Articles of Interest by Jay B. Itkowitz During his Journalism Career
State charges 2 with improper renting practices
Long Island Press, January 21, 1974
A Flushing real estate broker and the manager and principal owners of a Kew Garden Hills garden apartment complex have been accused to the Department of State of improper renting practices, The Press has learned.
Named in the complaint filed by Anthony Pacifico, the department investigator, were Lawrence Sklar, president of Rabern Properties, Inc., 143-08 Roosevelt Ave., and Andrew Guthartz, manager of the 504-family Carlton Gardens complex, whose offices are at 73-07 153rd St.
The complaint, which was sparked by an Aug. 27 Press Spotlight article into the renting practices at the development, accused Guthartz during 1972 and 1973 of wrongly directing potential tenants to Rabern where they were charged brokerage fees, though no "service" was provided. Fees ranged from one to one and a half month's rent. Rents ranged from $175 to $220 per month.
The pair was also accused of "fraudulent practices" by engaging in a "scheme" to get the Human Resources Administration to approve leases to welfare tenants that violated its guidelines.
Specifically, Sklar was charged with preparing "fabricated leases" which welfare tenants had to show HRA to get the maximum rents allowed by the agency. After the sample leases were approved, Sklar "did destroy" the "fabricated leases" and had the tenants sign leases with higher rents, the complaint said.
Why did the tenants agree? One tenant told The Press, "if you want an apartment, you do what they say."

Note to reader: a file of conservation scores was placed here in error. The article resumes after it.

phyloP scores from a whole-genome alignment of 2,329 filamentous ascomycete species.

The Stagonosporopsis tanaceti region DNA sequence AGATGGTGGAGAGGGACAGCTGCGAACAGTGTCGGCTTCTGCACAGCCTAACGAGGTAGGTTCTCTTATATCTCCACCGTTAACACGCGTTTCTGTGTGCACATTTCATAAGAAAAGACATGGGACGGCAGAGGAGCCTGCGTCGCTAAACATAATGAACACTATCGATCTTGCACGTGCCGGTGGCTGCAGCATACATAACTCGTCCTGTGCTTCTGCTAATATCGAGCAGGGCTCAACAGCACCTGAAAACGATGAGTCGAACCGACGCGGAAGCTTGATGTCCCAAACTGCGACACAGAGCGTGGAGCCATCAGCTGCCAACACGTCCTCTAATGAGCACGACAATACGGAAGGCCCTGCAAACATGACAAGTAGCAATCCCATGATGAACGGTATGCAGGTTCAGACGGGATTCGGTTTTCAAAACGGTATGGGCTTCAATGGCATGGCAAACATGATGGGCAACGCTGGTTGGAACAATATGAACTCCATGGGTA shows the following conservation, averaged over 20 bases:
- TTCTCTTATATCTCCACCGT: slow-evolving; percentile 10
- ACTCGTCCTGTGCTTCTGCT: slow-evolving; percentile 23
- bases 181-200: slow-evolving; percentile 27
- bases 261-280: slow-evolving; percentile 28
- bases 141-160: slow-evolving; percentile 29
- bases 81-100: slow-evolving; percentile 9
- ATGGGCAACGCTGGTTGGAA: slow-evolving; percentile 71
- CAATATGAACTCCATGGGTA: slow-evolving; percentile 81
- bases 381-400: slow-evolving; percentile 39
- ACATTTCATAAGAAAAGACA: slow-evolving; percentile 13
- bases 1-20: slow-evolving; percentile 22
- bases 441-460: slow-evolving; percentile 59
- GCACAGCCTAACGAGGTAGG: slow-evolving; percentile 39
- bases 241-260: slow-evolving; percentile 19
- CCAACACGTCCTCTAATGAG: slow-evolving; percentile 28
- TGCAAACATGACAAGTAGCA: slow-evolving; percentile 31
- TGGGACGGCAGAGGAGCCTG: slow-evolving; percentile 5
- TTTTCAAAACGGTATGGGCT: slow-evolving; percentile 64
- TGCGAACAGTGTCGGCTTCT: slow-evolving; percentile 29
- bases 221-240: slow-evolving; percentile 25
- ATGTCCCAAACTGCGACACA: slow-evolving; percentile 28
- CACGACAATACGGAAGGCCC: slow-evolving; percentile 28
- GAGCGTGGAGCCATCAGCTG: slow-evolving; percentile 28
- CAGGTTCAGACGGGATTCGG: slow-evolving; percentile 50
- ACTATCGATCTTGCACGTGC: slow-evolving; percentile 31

Named were Carlton's principal owners, Alexander Herman, who has a brokerage office at 350 Fifth Ave., Manhattan, and his brother, Stuart Herman, who does business as Residential and Industrial Equities at 200 West 57th St. They were cited in the complaint to "determine whether they knew or should have known of the scheme..."
All four have real estate licenses which could be revoked or suspended if the charges are proved to the hearing officer's satisfaction. The department, which controls all brokerage licenses in the state, has scheduled a hearing on the charges Jan. 31 at 10:30 a.m. at its offices at 270 Broadway, Manhattan.
The Press Spotlight article focused on the alleged steering scheme and how the welfare tenants, mostly mothers with children, were forced to make up the difference between the HRA checks and the actual rents from their twice monthly checks for food and clothing. Some said they had to borrow to meet the increased fees. (HRA regulations limit fees to one month's rent.)
Not reported by The Press, however, was the complaint's charge that Sklar shared the improperly collected commissions with janitors and superintendents of the various Carlton buildings by paying them "sums of $25 to $100." It gave no explanation for why Sklar allegedly would split his fees with janitors and superintendents.
Directing potential tenants to a broker, as well as splitting fees with unlicensed persons not involved in the "service" run counter to the Real Property Law which gives the department regulatory power over the licenses.
If the charges prove true, HRA will have been the chief victim. From the period November 1972 to August 1973 alone, about 70 welfare families moved in. For just those 70 families the department may have wrongly paid out at least $14,000 in taxpayers' money for fees.
Only 13 welfare families were named in the complaint, however. They were among about 25 families that filed complaints with Pacifico when he came to Carlton to take testimony last Nov. 8.
In addition to the hearing, the Carlton principals are scheduled to be represented at Queens Housing Court tomorrow morning for allegedly failing to repair about 800 violations of the city's Housing Code, according to Richard Huffman, an attorney for the Housing and Development Administration's Housing Litigation Bureau.
Huffman said HDA is seeking "injunctive relief" to force the owners to (1) fix up the development, which has become a pocket slum in a middle-class area in recent years, and (2) maintain it once it is repaired.
The development is the first in Queens and the largest in the city to face civil prosecution by HDA under state legislation which created the Housing Court as of Oct. 1.